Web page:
Filmed in Los Angeles by National Studios Inc. in association with Kenneth Johnson Prods. for Twentieth Television. Executive producer, Kenneth Johnson; producer, Paul Kurta; director, writer, Johnson; camera, Shelly Johnson; editor, David Strohmaier; production design, Colin Irwin; sound, David John West; music, David Kurtz; special visual effects, DreamQuest Images. TX:Cast: Gary Graham, Eric Pierpoint, Michele Scarabelli, Terri Treas, Sean Six, Lauren Woodland, Jeff Marcus, Ron Fassler, Jenny Gago, Kerrie Keane, Steve Flynn, Herta Ware, David Faustino, Brian Markinson, Freda Foh Shen, Susan Diol, Ellis Williams, Jason Behr. Alien Nation" tackles the turn of the century in the latest installment of the TV movies spun off from the canceled TV show that was spun off from the successful theatrical film. Mixing sly humor, solid plotting and acting and some eye-grabbing special effects, "Alien Nation" once again delivers an entertaining two-hour journey into the near future. Wisely conservative, his vision includes nothing wacky -- aiding the pic's credibility -- just consumer electronics that are already on the horizon, such as integrated computers, televisions and phones, and the emergence of a new street drug, supernova.

Filmed in Los Angeles by National Studios Inc. in association with Kenneth Johnson Prods. for Twentieth Television. Executive producer, Kenneth Johnson; producer, Paul Kurta; director, writer, Johnson; camera, Shelly Johnson; editor, David Strohmaier; production design, Colin Irwin; sound, David John West; music, David Kurtz; special visual effects, DreamQuest Images. TX:Cast: Gary Graham, Eric Pierpoint, Michele Scarabelli, Terri Treas, Sean Six, Lauren Woodland, Jeff Marcus, Ron Fassler, Jenny Gago, Kerrie Keane, Steve Flynn, Herta Ware, David Faustino, Brian Markinson, Freda Foh Shen, Susan Diol, Ellis Williams, Jason Behr. Alien Nation” tackles the turn of the century in the latest installment of the TV movies spun off from the canceled TV show that was spun off from the successful theatrical film. Mixing sly humor, solid plotting and acting and some eye-grabbing special effects, “Alien Nation” once again delivers an entertaining two-hour journey into the near future. Wisely conservative, his vision includes nothing wacky — aiding the pic’s credibility — just consumer electronics that are already on the horizon, such as integrated computers, televisions and phones, and the emergence of a new street drug, supernova.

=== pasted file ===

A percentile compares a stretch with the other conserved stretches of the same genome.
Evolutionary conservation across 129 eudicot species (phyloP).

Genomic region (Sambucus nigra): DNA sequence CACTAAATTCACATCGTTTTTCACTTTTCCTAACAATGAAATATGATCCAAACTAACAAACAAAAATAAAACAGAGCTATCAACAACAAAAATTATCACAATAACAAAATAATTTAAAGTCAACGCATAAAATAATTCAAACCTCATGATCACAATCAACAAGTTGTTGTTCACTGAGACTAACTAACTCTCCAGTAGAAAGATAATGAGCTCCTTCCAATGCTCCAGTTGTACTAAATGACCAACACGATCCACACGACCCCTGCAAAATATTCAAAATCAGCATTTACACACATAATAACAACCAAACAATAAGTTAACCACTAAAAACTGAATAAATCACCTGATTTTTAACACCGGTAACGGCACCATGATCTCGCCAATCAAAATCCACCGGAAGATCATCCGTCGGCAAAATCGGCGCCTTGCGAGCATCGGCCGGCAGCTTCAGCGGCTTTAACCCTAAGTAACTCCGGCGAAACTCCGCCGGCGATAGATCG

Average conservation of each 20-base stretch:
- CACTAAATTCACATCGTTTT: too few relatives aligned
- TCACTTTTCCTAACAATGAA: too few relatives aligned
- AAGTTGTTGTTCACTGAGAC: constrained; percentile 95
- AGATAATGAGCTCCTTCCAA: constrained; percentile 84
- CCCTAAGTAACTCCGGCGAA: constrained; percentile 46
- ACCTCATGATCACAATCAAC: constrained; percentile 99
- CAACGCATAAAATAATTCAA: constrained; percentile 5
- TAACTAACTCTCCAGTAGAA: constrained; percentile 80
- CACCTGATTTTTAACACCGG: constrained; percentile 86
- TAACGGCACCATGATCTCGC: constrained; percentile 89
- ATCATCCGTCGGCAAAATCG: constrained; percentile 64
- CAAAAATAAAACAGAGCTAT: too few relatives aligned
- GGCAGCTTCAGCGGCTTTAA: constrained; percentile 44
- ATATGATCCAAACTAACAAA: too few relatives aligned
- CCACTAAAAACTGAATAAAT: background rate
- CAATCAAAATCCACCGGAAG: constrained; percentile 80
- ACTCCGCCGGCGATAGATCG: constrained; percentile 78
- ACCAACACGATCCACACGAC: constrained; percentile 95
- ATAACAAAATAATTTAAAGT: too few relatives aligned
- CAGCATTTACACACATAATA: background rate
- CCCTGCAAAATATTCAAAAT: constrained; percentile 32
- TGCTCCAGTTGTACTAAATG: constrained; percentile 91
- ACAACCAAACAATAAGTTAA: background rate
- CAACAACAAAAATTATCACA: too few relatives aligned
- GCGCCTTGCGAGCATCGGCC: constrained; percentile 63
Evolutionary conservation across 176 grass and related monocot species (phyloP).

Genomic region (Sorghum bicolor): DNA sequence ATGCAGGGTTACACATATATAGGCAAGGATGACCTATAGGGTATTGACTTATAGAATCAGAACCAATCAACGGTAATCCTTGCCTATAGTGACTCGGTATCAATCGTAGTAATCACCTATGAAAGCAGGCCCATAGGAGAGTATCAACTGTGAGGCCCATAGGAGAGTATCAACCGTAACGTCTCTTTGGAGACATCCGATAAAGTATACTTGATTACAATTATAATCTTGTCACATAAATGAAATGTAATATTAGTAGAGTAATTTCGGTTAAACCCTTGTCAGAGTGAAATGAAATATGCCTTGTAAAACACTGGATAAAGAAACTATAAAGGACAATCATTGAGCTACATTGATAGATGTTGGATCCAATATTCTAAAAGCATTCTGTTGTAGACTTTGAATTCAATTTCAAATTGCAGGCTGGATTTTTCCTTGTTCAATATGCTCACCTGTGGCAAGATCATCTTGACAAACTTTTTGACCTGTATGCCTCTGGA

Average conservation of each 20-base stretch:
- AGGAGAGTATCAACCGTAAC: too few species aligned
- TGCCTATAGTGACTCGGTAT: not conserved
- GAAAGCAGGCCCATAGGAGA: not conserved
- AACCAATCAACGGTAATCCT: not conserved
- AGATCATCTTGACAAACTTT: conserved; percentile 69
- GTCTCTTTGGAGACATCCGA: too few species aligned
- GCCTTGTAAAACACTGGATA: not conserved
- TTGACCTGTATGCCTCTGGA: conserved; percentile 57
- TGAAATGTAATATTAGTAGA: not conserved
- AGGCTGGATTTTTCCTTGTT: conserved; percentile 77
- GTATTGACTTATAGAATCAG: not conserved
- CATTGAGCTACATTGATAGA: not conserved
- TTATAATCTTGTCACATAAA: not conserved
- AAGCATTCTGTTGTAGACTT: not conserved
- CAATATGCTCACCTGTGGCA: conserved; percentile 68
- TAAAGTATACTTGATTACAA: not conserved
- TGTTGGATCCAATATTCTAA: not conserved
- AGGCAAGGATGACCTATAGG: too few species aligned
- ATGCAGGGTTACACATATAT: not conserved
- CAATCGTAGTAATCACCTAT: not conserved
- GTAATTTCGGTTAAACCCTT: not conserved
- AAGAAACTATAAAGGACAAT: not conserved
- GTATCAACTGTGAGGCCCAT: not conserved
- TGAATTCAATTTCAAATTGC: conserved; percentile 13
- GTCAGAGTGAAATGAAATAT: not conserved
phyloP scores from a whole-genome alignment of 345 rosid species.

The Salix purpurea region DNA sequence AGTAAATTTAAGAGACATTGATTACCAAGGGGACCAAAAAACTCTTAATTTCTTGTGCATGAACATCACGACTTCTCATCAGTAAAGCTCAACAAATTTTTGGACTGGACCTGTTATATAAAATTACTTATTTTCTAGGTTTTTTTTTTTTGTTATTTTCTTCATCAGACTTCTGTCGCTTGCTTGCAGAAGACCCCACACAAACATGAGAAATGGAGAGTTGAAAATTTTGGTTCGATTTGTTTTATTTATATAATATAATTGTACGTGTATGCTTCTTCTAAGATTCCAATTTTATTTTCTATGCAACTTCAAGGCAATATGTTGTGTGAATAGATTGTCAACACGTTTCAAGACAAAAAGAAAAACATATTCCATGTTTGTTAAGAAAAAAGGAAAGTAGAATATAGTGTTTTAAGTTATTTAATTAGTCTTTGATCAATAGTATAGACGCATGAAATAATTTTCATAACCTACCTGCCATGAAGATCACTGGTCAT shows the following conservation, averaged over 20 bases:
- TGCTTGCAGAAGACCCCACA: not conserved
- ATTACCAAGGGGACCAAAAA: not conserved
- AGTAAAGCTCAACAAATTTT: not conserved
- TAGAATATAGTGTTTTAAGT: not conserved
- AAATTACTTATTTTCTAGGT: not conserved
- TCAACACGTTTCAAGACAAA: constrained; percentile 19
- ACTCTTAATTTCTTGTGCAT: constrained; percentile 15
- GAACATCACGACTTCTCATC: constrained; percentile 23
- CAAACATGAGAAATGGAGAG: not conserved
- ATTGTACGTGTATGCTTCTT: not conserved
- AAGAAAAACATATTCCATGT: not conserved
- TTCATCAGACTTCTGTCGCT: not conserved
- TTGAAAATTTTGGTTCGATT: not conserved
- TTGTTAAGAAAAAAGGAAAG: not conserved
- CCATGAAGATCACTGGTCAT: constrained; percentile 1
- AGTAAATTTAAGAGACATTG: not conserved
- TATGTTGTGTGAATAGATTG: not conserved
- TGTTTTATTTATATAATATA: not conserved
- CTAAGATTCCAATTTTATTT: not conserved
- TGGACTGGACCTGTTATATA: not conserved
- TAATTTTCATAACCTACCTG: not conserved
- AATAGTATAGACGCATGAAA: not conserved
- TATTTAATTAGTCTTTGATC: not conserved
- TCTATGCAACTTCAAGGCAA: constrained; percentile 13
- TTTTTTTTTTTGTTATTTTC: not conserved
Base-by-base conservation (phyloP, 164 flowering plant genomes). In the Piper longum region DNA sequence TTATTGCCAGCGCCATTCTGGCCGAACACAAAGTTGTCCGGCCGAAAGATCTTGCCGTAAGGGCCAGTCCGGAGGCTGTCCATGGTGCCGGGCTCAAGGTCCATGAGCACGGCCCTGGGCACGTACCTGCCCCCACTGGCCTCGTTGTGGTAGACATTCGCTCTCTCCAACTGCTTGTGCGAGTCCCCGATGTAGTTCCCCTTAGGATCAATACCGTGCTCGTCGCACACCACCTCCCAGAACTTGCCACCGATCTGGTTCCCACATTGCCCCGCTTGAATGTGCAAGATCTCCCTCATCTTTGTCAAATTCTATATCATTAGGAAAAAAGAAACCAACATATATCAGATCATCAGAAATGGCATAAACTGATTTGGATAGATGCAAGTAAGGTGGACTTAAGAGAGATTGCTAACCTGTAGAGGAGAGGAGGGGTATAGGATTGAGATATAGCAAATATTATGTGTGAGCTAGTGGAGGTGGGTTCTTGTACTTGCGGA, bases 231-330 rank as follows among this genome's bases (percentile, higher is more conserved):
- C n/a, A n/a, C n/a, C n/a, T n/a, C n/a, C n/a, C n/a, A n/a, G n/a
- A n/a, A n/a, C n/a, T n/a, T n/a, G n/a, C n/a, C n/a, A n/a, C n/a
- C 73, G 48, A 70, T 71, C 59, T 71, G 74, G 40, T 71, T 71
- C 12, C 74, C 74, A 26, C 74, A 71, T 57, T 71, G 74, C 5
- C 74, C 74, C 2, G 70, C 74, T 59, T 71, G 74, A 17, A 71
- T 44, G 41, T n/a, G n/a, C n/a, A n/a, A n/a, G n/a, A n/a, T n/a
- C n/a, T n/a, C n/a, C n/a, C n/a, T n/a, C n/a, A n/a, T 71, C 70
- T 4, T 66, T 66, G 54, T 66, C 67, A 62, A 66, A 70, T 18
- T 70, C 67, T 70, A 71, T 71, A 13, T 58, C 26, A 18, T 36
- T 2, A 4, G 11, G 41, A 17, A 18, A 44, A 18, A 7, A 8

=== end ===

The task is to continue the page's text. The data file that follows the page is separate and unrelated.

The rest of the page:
The aliens, or Newcomers as they are called, are fully assimilated into society, although racism is still a huge problem. Main characters Matthew Sikes (Gary Graham) and George Francisco (Eric Pierpoint) are LAPD detectives with a standard cop show plot: Tracking down a cult of humans using the Portal, a sacred entry into enlightenment and peace for the Tenctonians (aliens). Portal play is highly addictive, and the cult’s leader, the beautiful and charismaticNewcomer Jennifer, stands to make millions as the addicted humans practically throw money at her to keep her “religion” going.

Fact is, the Portal only should be used by those Newcomers who’ve studied for years and are prepared for the visions of peace and enlightenment visited during the journey in the Portal. To those unprepared or carrying dark emotional baggage, the Portal can be fatal.

To George, tracking down the cult is personal, since his troubled teenage son , Buck, has become entangled in the cult.

On “Kojak” or “The Streets of San Francisco,” this is standard cops-and-cults stuff, but “Nation” twists the genre with the interesting timing (end of the century), aliens (natch) and wry in-jokes (“I’m sorry I’m late, the Metrorail tunnel caved in again!” apologizes Buck). The mix is highly enjoyable and original.

Johnson’s script touches on religious and human themes. He’s stronger at raising issues about racism and child-rearing than plot: The last half-hour exposes some holes that get the gloss.

Special effects look great and helmer Johnson’s pacing is perky.

Alien Nation: Millennium

(Tues. (Jan. 2), 8-10 p.m., Fox)

Production

Unlike earlier futurists who predicted that by 1980 we'd be flying around in spaceships, scripter-director Kenneth Johnson doesn't blow brain cells inventing futuristic cultural icons for the waning days of 1999.
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